On his return from Canada he was posted to an operational Bomber Command squadron (No. 51), flying 15 operational sorties in a Halifax bomber until V.E. Day in 1945, soon after which 51 Squadron (in which he was now a Flight Commander) joined Transport Command, flying troops to and from India in Short Stirling bombers hastily converted into passenger aircraft.
After being demobbed in 1946 he found civilian life was not to his liking and accepted the offer of a permanent commission in the RAF. He completed a further eight years in the RAF, during which he served at The Central Flying School, The RAF Flying College and the Aircraft and Armament Experimental Establishment at Boscombe Down.
When he retired from flying in 1957, Squadron Leader Roxburgh AFC, AFM could look back on a remarkable RAF career, during which he had logged over 4,500 hours in the air in some 60 different types of aircraft from the golden age of British aviation, manufactured by the likes of Airspeed, Avro, de Haviland, Fairey, Hawker and Vickers.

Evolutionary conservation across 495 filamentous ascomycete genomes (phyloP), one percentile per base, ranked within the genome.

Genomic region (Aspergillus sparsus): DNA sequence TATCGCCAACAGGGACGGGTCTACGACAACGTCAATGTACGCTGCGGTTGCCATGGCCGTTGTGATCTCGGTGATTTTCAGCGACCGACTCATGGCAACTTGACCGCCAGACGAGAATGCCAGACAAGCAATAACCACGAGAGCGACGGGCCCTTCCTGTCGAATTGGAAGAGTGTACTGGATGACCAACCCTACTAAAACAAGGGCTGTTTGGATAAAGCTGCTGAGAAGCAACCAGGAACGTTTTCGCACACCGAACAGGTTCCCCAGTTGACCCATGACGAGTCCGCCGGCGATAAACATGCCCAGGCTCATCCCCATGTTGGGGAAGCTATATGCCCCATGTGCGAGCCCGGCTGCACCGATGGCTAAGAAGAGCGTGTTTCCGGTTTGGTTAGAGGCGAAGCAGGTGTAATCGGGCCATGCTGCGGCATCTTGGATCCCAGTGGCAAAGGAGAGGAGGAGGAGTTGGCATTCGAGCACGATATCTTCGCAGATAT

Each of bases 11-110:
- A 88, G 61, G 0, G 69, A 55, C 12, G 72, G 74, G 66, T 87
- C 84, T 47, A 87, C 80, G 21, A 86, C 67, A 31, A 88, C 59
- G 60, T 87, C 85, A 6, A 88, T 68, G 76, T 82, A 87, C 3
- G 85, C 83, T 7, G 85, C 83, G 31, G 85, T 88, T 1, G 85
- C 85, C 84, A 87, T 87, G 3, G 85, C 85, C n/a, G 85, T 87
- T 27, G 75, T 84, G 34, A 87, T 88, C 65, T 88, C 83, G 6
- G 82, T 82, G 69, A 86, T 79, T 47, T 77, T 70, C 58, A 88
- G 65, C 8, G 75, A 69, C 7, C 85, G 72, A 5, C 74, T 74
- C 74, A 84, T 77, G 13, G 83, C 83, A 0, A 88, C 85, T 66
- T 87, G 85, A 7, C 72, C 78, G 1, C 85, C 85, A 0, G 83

In this entertaining memoir Ian recalls not only the quirks and foibles of some of the famous aircraft he flew but also those of some of RAF’s most senior officers – many of whom he knew personally.
Amusing anecdotes featuring RAF deities such as Lord Trenchard are mingled with reminiscences of many others with whom his duties brought him into contact – such as the test pilots of the major aviation companies – Roly Beaumont, Roly Falk, Brian Trubshaw, et al – whose flying feats have become legendary in aviation circles – not forgetting to mention rubbing shoulders with celebrities including Shirley Temple, George Raft and Stephane Grappelli....